TrueCrypt audit reveals vulnerabilities but no backdoors

TrueCrypt, the popular open-source file and disk encryption application similar to BitLocker, is finally undergoing a security audit and the results of the first phase have revealed that the software does not contain any backdoors, but some vulnerabilities do exist in the Windows version.

Security research firm, iSec, has been assigned to audit the TrueCrypt software by the developer itself as the company is transitioning towards being a non-profit organization. In the first phase of the audit, iSec assessed version 7.1 a of TrueCrypt’s Windows version for security flaws. The security firm examined the Windows software and bootloader code. Although iSec did not find any backdoors or intentional flaws, it did find 11 vulnerabilities in the TrueCrypt code.

The vulnerabilities with their threat level are as follows:

  • Weak Volume Header key derivation algorithm (Medium)
  • Sensitive information might be paged out from kernel stacks (Medium)
  • Multiple issues in the bootloader decompressor (Medium)
  • Windows kernel driver uses memset() to clear sensitive data (Medium)
  • TC_IOCTL_GET_SYSTEM_DRIVE_DUMP_CONFIG kernel pointer disclosure (Low)
  • IOCTL_DISK_VERIFY integer overflow (Low)
  • TC_IOCTL_OPEN_TEST multiple issues (Low)
  • MainThreadProc() integer overflow (Low)
  • MountVolume() device check bypass (Informational)
  • GetWipePassCount() / WipeBuffer() can cause BSOD (Informational)
  • EncryptDataUnits() lacks error handling (Informational)

In addition to donations from IndieGoGo based backers, TrueCrypt has revealed through their website that it has received a donation from the Open Technology Fund which will help the company increase its efforts to analyze the software across all platforms over a period of 5-6 weeks.

Interested users can also follow the Twitter hashtag #IsTrueCryptAuditedYet for more results.

Source: IsTrueCryptAuditedYet.com via Ghacks | Image via Advance Pensa Cola

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20 Comments

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Yeah, it seems that way so far from what i can make out but i am not a expert on this stuff.

but one of them which could be a issue unless you are using those complex passwords it can generate (i.e. using a 'keyfile' etc) is "weak volume header key derivation algorithm" as it appears brute force might be plausible on moderate passwords (especially considering the rate that CPU/GPU's advance which really speed up brute forcing passwords it appears) but i imagine those using a 'keyfile' to access their file/partition etc i am pretty sure is as good as it gets with the TrueCrypt application as it's surely much better than moderate passwords to say the least from what i can make out. it also lists that as 'medium risk' along with 'medium difficulty'.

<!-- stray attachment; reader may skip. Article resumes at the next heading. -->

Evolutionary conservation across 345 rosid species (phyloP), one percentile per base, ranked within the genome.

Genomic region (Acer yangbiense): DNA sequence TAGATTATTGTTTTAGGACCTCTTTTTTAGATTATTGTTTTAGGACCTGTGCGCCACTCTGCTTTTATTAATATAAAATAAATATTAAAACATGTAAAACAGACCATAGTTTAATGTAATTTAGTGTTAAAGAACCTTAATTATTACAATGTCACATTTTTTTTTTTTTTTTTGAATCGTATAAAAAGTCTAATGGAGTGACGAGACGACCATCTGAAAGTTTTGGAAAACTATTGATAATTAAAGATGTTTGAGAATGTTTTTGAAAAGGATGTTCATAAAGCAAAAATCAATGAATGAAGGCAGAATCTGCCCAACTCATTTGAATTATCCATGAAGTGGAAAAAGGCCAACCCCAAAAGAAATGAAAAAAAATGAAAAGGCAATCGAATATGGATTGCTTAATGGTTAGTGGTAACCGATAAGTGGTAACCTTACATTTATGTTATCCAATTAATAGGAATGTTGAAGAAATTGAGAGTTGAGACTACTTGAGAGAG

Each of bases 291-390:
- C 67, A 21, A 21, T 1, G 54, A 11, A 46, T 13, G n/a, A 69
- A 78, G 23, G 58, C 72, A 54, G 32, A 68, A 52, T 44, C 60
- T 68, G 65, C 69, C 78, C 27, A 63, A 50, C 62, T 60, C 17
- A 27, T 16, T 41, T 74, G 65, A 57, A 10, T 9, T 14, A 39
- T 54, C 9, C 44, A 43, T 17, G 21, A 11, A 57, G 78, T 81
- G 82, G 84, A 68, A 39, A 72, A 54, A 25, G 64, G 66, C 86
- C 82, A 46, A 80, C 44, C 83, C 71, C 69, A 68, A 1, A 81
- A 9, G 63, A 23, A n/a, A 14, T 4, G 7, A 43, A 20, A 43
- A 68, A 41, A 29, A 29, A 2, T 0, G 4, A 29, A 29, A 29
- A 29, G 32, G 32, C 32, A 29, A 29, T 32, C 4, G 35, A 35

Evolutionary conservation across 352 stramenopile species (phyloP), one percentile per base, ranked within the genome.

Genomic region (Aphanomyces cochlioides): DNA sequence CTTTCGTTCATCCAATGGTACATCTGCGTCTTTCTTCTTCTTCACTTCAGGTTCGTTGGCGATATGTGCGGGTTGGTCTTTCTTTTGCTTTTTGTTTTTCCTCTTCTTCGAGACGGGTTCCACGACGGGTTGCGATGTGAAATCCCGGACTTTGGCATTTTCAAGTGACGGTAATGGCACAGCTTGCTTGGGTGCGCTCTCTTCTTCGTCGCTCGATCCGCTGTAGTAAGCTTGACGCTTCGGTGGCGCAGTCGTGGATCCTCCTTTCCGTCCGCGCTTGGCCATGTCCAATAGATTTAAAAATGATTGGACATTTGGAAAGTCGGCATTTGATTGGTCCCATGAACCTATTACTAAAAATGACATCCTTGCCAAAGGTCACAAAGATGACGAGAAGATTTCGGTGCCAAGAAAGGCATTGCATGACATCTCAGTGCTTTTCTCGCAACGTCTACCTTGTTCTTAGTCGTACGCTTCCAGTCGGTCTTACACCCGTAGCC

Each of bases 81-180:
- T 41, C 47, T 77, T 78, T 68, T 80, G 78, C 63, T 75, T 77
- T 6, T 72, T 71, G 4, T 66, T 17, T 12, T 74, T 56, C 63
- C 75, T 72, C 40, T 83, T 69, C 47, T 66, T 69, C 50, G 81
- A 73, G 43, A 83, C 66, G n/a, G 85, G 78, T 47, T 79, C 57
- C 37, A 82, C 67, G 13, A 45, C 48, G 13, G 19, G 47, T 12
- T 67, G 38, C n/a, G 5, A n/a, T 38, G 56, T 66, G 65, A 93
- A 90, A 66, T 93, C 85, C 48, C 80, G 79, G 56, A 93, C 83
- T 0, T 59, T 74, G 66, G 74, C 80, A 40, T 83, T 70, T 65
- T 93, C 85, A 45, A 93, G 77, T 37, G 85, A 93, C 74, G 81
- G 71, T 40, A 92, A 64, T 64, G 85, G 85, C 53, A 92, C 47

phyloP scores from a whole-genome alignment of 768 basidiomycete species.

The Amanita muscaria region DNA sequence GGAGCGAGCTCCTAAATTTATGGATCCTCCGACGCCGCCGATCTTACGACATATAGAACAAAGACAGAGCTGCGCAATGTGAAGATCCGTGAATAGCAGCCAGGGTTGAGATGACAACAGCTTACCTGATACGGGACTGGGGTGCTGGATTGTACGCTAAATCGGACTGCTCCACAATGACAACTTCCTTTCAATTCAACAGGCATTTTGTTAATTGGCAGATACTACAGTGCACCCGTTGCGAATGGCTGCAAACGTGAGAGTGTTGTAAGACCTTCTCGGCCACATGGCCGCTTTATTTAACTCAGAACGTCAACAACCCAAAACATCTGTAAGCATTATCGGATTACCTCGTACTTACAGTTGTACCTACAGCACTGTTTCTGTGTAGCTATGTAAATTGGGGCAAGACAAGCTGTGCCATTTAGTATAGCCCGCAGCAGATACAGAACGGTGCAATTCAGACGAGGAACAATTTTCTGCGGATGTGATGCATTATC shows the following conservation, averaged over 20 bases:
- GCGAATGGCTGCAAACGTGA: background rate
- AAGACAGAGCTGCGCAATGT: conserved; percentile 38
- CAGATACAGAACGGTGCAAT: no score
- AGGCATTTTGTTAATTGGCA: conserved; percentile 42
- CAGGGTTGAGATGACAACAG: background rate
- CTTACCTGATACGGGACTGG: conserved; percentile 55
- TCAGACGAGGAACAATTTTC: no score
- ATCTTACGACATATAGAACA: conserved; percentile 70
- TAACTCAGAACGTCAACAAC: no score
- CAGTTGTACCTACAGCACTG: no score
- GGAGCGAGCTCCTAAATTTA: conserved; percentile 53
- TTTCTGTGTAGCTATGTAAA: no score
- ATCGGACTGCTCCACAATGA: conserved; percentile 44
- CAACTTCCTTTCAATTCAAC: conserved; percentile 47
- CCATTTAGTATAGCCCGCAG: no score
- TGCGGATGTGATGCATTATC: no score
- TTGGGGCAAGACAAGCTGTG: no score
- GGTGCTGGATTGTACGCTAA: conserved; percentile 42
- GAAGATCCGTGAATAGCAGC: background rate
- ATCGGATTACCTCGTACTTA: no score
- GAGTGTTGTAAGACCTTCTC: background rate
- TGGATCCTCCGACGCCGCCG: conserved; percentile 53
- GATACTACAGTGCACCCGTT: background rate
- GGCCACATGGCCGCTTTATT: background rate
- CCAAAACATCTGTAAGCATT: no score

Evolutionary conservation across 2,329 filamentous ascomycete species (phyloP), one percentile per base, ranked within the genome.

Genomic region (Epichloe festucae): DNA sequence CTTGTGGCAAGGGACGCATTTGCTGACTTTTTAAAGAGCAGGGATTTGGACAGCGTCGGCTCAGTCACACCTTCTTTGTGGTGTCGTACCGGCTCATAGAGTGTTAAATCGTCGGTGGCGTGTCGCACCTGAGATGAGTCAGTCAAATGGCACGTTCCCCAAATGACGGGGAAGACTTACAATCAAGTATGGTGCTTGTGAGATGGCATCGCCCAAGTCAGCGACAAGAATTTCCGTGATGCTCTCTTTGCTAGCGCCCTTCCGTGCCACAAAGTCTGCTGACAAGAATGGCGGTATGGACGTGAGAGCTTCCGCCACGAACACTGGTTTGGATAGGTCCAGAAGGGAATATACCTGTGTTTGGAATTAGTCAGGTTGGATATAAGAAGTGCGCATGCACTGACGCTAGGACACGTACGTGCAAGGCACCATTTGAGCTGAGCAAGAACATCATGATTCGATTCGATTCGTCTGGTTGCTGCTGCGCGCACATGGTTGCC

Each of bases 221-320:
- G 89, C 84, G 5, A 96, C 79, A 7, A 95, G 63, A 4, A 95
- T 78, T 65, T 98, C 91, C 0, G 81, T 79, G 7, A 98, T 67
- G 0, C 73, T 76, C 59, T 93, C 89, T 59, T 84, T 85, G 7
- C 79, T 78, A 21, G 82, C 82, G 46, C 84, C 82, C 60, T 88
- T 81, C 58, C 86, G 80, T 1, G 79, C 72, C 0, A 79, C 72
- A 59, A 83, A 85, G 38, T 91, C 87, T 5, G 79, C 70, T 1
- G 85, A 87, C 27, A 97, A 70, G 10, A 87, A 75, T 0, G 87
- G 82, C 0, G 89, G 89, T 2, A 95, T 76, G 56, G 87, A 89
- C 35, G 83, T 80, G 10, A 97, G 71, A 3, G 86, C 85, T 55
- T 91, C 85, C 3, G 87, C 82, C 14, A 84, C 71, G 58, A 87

that one, from what i can tell, seems to be the worst one (like highest risk) of the batch in the report.

That has me very concerned also considering how popular it is. But also this audit has only done the windows version. What about the OS X and Linux versions?

Blueclub said,
If there is nothing to fix, then why change it?

They need to add support for Windows 8.x though.

Nothing to fix? It doesn't support UEFI or GPT Partitioned drives yet that's kinda a big deal with modern PC's moving from BIOS to UEFI more and more

You just answered your own response. It hasn't been updated to support Win 8.x. It also doesn't support any version of OS X past 10.7.

neufuse said,
Nothing to fix? It doesn't support UEFI or GPT Partitioned drives yet that's kinda a big deal with modern PC's moving from BIOS to UEFI more and more

#Michael said,
You just answered your own response. It hasn't been updated to support Win 8.x. It also doesn't support any version of OS X past 10.7.

Adding support for Windows 8.x, and OSX 10.7+ will be an update, not a 'fix'. There is nothing wrong with TrueCrypt, it supports Windows 8.x without UEFI, they just need an update to add support for UEFI.

Blueclub said,
If there is nothing to fix, then why change it?

They need to add support for Windows 8.x though.

What's missing? I use it on my Surface Pro (8.1) all the time.

Blueclub said,

Adding support for Windows 8.x, and OSX 10.7+ will be an update, not a 'fix'. There is nothing wrong with TrueCrypt, it supports Windows 8.x without UEFI, they just need an update to add support for UEFI.


The OP (neufuse) said nothing about fixes or updates, he/she simply said that TrueCrypt has been stuck at v7.1a for a while. Do you suppose they will update the software and keep the exact same version number? Of course not.

Hard to know how serious some of these really are, hopefully more articles come out to explain exactly what this might mean to users.

Hahaiah said,
Thanks, can't say I'm encouraged by what I'm reading.

Indeed:

"Due to lax quality standards, TrueCrypt source is difficult to review and maintain. This will make future bugs harder to find and correct. It also makes the learning curve steeper for those who wish to join the TrueCrypt project."

"following the reproducible build instructions at https://madiba.encs.concordia....ruecrypt-binaries-analysis/ requires access to VC++ 1.52 (released in 1993), in addition to various Windows ports of GNU tools downloadable from wherever they can be found. Using antiquated and unsupported build tools introduces multiple risks"

I wish it was that easy to just put software through an audit, and whoosh, you have discovered all the security flaws and backdoors there could possibly be.

coolhund said,
I wish it was that easy to just put software through an audit, and whoosh, you have discovered all the security flaws and backdoors there could possibly be.

At the software development level, we have https://scan.coverity.com/ Not to mention countless other static analysis tools including clang and msvc2013.